As Perth’s July rainfall is almost certain to reach a record low after 45 years of steady decline, comes news that the very minor potential gains in greenhouse gas emissions and land conservation during the last decade are likely to be lost in a very short time.
Robyn Parker, the New South Wales Environment Minister, has stated in the Sydney Morning Herald yesterday that large numbers of unspecified national parks will now go unstaffed, and that amateurs will now be allowed to hunt kangaroos. Whilst hunting of feral animals is a definite and possibly profitable necessity there is no certainty that it will be limited to feral animals and there is the dangerous possibility that with inadequate policing native animals, including endangered species, could be poached.
Still worse is that with the likelihood that the Liberal Party will be able to phase out the inadequate carbon tax in 2013, leaving Australia with no plan to reduce greenhouse emissions that remain the highest per capita in the world. Without a plan to reduce greenhouse emissions and extremely limited government regulation compared to countries generally considered major threats, it is possible that Australia will become not only the highest per capita emitter but, with its high immigration and fertility, the highest overall emitter.
More than that, there is a lot of evidence many endangered species in the cooler regions of Australia are likely to decline rapidly as the climate warms. In the case of the rufous scrub-bird, there has already been a raising from Vulnerable to Endangered, as there has been for that species’ only close relative the Noisy Scrub-Bird. Although this has been denied by IUCN, there is genuine danger of all species from the southwestern karri and tingle forests becoming extinct very soon. Present rates of rainfall decline are around a linear 1 percent per year - maybe a little more given that Mount Pinatubo’s eruption temporarily improved southwestern Australian rainfall between 1991 and 1996.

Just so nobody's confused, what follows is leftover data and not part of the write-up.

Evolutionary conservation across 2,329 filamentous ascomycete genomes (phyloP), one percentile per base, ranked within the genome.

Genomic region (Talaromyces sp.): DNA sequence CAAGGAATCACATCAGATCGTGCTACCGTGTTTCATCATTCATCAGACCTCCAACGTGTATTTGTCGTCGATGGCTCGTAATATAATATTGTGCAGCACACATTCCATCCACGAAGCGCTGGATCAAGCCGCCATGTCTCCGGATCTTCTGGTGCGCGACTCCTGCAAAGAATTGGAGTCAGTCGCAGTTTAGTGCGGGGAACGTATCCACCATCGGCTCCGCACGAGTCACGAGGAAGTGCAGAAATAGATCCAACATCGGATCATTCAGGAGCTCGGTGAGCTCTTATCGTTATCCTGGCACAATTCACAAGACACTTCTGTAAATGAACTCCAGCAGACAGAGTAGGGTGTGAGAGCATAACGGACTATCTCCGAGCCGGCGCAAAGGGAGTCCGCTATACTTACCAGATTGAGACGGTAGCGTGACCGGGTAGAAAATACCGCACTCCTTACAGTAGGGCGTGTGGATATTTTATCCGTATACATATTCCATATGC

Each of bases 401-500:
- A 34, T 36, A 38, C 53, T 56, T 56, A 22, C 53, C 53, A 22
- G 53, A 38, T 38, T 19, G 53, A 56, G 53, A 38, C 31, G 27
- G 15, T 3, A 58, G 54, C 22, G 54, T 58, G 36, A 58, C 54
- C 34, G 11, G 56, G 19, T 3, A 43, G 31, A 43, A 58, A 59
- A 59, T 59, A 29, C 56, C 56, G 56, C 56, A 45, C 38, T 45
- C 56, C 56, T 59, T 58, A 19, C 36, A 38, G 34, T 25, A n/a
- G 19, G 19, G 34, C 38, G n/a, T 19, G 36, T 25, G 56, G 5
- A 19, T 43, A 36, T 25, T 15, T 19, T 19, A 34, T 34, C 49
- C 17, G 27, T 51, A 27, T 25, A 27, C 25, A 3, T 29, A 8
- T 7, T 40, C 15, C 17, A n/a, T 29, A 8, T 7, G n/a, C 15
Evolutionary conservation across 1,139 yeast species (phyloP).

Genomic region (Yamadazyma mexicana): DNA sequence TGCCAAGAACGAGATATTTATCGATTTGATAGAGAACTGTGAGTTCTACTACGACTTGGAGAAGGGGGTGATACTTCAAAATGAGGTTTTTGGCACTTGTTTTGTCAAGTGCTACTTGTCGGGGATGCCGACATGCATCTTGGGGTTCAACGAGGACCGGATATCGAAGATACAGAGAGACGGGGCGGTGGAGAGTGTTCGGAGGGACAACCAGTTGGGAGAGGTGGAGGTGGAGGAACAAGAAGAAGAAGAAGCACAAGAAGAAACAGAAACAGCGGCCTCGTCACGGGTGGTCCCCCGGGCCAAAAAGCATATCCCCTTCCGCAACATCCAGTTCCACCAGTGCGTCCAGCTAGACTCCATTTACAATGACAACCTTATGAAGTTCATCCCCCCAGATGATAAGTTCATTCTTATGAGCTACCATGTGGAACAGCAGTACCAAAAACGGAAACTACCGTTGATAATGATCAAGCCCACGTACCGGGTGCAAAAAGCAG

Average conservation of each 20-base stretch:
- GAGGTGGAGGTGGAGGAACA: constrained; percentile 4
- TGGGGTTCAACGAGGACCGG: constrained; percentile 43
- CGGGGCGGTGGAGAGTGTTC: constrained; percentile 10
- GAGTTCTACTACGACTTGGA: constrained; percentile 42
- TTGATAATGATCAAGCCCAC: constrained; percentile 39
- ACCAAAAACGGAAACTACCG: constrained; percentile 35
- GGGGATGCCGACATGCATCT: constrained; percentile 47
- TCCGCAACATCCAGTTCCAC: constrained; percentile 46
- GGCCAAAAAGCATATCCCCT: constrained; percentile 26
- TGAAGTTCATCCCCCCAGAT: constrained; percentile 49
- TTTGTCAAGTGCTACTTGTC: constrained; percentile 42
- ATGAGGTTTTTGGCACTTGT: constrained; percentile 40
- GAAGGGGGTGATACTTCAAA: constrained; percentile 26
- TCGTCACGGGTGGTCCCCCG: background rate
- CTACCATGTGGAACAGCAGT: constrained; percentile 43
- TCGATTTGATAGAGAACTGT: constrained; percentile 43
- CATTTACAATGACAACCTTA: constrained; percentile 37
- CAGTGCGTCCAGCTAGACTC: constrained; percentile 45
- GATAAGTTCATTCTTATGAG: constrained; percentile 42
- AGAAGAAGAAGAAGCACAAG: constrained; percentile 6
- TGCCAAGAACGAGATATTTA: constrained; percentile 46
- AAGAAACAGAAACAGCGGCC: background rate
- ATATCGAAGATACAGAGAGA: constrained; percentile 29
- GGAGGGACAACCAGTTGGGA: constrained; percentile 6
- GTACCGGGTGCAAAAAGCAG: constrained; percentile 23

If we assume such a linear decline continuing, by 2050 southwestern Australia would receive less than 20 percent of the wet season rainfall expected before anthropogenic global warming took hold. Perth would receive only around 30 millimetres per month, and even historically rainy Northcliffe no more than 40 millimetres. This would correspond to an annual rainfall of no more than 350 millimetres in the far southwest, inadequate even for many kinds of heathland! Species such as the Noisy Scrub Bird and Baudin’s Black Cockatoo, which are already endangered and depend on these wetter habitats, could logically be premeditatively uplisted to Critically Endangered on such grounds. Contrary to what the IUCN told me in a recent email, climate change data are too convincing to reject such moves, and they are a threat even to forest species holding their own for now.
Australia must find other ways to deal with its financial problems, and face the hard truth that its government policies remain one cause of its extremely poor record of species extinctions and land degradation. Cuts need to be made to funding the vested interests - fossil fuel, car, aluminum and aviation industries - responsible for the problem.